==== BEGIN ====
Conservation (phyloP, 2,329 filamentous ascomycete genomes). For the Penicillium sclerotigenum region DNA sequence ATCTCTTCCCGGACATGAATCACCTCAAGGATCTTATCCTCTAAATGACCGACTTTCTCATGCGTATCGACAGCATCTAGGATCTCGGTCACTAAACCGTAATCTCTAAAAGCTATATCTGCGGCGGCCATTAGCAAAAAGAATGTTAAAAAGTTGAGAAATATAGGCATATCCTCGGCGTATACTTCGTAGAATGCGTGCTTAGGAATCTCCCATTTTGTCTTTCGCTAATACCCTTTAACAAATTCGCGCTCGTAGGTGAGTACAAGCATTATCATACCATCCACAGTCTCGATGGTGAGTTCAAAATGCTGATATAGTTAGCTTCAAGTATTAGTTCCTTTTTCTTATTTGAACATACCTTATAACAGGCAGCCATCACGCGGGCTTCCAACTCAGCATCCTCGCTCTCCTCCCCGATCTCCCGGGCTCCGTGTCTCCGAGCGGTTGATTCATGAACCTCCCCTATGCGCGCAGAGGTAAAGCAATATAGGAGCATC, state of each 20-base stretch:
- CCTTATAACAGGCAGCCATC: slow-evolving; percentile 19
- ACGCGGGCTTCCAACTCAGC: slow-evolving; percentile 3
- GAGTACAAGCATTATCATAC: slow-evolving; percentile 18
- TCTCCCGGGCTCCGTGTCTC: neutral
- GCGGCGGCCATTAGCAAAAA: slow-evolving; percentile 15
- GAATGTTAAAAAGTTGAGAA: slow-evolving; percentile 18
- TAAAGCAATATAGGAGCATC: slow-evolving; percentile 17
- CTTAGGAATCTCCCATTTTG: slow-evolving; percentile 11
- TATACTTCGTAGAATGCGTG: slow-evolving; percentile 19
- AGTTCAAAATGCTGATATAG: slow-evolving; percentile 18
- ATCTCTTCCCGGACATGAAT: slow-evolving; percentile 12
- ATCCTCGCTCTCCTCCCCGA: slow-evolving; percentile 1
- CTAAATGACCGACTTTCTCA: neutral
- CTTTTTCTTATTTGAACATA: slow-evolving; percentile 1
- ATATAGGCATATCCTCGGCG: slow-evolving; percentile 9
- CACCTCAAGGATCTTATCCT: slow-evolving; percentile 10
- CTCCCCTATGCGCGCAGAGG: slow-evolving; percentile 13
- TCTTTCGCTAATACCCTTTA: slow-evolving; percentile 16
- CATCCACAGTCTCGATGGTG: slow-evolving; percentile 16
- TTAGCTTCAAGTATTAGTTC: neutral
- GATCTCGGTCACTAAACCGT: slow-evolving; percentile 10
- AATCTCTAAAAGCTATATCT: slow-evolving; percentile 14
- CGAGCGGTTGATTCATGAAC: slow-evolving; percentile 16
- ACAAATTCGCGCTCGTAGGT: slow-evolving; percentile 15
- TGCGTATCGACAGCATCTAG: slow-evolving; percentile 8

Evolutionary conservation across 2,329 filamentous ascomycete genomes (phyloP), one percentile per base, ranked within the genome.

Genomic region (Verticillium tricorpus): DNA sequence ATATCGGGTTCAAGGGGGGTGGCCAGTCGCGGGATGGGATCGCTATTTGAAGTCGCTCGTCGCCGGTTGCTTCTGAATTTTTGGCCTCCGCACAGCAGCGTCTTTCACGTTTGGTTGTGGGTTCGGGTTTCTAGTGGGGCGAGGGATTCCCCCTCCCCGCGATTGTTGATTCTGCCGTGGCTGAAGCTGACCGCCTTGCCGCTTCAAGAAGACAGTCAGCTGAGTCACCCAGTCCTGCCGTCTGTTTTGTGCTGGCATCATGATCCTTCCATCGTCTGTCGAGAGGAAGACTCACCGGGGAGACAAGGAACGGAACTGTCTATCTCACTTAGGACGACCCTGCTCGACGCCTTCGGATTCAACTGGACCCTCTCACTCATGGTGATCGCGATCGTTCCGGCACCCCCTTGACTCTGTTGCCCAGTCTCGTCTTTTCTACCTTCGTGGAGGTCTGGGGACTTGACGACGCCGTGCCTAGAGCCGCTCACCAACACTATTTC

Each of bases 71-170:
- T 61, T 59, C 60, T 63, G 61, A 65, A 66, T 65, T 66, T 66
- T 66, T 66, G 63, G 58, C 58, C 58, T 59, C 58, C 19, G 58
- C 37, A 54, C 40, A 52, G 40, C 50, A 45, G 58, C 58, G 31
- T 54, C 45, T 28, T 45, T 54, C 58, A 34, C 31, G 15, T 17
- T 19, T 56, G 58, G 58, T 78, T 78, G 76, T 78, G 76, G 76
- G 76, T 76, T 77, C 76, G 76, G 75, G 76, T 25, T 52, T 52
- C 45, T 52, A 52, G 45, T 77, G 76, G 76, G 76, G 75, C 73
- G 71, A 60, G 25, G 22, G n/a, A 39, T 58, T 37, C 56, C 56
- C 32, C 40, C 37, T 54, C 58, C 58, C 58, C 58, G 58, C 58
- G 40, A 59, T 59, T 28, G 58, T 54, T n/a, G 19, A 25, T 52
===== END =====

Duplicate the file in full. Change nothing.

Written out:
Conservation (phyloP, 2,329 filamentous ascomycete genomes). For the Penicillium sclerotigenum region DNA sequence ATCTCTTCCCGGACATGAATCACCTCAAGGATCTTATCCTCTAAATGACCGACTTTCTCATGCGTATCGACAGCATCTAGGATCTCGGTCACTAAACCGTAATCTCTAAAAGCTATATCTGCGGCGGCCATTAGCAAAAAGAATGTTAAAAAGTTGAGAAATATAGGCATATCCTCGGCGTATACTTCGTAGAATGCGTGCTTAGGAATCTCCCATTTTGTCTTTCGCTAATACCCTTTAACAAATTCGCGCTCGTAGGTGAGTACAAGCATTATCATACCATCCACAGTCTCGATGGTGAGTTCAAAATGCTGATATAGTTAGCTTCAAGTATTAGTTCCTTTTTCTTATTTGAACATACCTTATAACAGGCAGCCATCACGCGGGCTTCCAACTCAGCATCCTCGCTCTCCTCCCCGATCTCCCGGGCTCCGTGTCTCCGAGCGGTTGATTCATGAACCTCCCCTATGCGCGCAGAGGTAAAGCAATATAGGAGCATC, state of each 20-base stretch:
- CCTTATAACAGGCAGCCATC: slow-evolving; percentile 19
- ACGCGGGCTTCCAACTCAGC: slow-evolving; percentile 3
- GAGTACAAGCATTATCATAC: slow-evolving; percentile 18
- TCTCCCGGGCTCCGTGTCTC: neutral
- GCGGCGGCCATTAGCAAAAA: slow-evolving; percentile 15
- GAATGTTAAAAAGTTGAGAA: slow-evolving; percentile 18
- TAAAGCAATATAGGAGCATC: slow-evolving; percentile 17
- CTTAGGAATCTCCCATTTTG: slow-evolving; percentile 11
- TATACTTCGTAGAATGCGTG: slow-evolving; percentile 19
- AGTTCAAAATGCTGATATAG: slow-evolving; percentile 18
- ATCTCTTCCCGGACATGAAT: slow-evolving; percentile 12
- ATCCTCGCTCTCCTCCCCGA: slow-evolving; percentile 1
- CTAAATGACCGACTTTCTCA: neutral
- CTTTTTCTTATTTGAACATA: slow-evolving; percentile 1
- ATATAGGCATATCCTCGGCG: slow-evolving; percentile 9
- CACCTCAAGGATCTTATCCT: slow-evolving; percentile 10
- CTCCCCTATGCGCGCAGAGG: slow-evolving; percentile 13
- TCTTTCGCTAATACCCTTTA: slow-evolving; percentile 16
- CATCCACAGTCTCGATGGTG: slow-evolving; percentile 16
- TTAGCTTCAAGTATTAGTTC: neutral
- GATCTCGGTCACTAAACCGT: slow-evolving; percentile 10
- AATCTCTAAAAGCTATATCT: slow-evolving; percentile 14
- CGAGCGGTTGATTCATGAAC: slow-evolving; percentile 16
- ACAAATTCGCGCTCGTAGGT: slow-evolving; percentile 15
- TGCGTATCGACAGCATCTAG: slow-evolving; percentile 8

Evolutionary conservation across 2,329 filamentous ascomycete genomes (phyloP), one percentile per base, ranked within the genome.

Genomic region (Verticillium tricorpus): DNA sequence ATATCGGGTTCAAGGGGGGTGGCCAGTCGCGGGATGGGATCGCTATTTGAAGTCGCTCGTCGCCGGTTGCTTCTGAATTTTTGGCCTCCGCACAGCAGCGTCTTTCACGTTTGGTTGTGGGTTCGGGTTTCTAGTGGGGCGAGGGATTCCCCCTCCCCGCGATTGTTGATTCTGCCGTGGCTGAAGCTGACCGCCTTGCCGCTTCAAGAAGACAGTCAGCTGAGTCACCCAGTCCTGCCGTCTGTTTTGTGCTGGCATCATGATCCTTCCATCGTCTGTCGAGAGGAAGACTCACCGGGGAGACAAGGAACGGAACTGTCTATCTCACTTAGGACGACCCTGCTCGACGCCTTCGGATTCAACTGGACCCTCTCACTCATGGTGATCGCGATCGTTCCGGCACCCCCTTGACTCTGTTGCCCAGTCTCGTCTTTTCTACCTTCGTGGAGGTCTGGGGACTTGACGACGCCGTGCCTAGAGCCGCTCACCAACACTATTTC

Each of bases 71-170:
- T 61, T 59, C 60, T 63, G 61, A 65, A 66, T 65, T 66, T 66
- T 66, T 66, G 63, G 58, C 58, C 58, T 59, C 58, C 19, G 58
- C 37, A 54, C 40, A 52, G 40, C 50, A 45, G 58, C 58, G 31
- T 54, C 45, T 28, T 45, T 54, C 58, A 34, C 31, G 15, T 17
- T 19, T 56, G 58, G 58, T 78, T 78, G 76, T 78, G 76, G 76
- G 76, T 76, T 77, C 76, G 76, G 75, G 76, T 25, T 52, T 52
- C 45, T 52, A 52, G 45, T 77, G 76, G 76, G 76, G 75, C 73
- G 71, A 60, G 25, G 22, G n/a, A 39, T 58, T 37, C 56, C 56
- C 32, C 40, C 37, T 54, C 58, C 58, C 58, C 58, G 58, C 58
- G 40, A 59, T 59, T 28, G 58, T 54, T n/a, G 19, A 25, T 52